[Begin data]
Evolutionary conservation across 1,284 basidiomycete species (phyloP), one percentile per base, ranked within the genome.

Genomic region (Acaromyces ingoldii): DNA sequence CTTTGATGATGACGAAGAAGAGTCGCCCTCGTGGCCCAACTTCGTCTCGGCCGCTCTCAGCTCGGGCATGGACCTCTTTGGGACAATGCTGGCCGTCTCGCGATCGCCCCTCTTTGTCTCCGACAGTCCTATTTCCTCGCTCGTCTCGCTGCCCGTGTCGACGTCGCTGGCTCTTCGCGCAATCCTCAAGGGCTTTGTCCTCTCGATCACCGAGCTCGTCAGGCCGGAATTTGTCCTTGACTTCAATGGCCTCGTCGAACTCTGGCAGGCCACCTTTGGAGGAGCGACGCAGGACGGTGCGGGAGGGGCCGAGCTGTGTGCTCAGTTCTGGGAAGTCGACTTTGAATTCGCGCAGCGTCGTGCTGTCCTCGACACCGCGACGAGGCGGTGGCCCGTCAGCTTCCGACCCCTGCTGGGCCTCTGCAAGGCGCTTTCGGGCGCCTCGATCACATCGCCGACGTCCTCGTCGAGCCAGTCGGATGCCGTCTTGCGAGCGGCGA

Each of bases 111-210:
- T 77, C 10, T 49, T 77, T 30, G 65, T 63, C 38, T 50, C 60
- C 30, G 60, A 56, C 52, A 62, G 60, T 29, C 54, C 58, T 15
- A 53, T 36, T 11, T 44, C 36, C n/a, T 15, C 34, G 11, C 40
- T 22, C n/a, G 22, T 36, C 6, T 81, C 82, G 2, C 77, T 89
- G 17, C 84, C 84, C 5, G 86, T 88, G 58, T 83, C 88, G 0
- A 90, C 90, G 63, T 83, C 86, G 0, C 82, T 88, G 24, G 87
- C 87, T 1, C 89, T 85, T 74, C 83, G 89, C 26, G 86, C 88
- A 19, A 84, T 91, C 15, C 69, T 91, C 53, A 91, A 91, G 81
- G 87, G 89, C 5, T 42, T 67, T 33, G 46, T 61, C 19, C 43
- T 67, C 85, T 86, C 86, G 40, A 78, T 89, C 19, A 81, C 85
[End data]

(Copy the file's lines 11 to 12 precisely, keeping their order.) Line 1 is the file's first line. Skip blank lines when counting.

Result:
- A 19, A 84, T 91, C 15, C 69, T 91, C 53, A 91, A 91, G 81
- G 87, G 89, C 5, T 42, T 67, T 33, G 46, T 61, C 19, C 43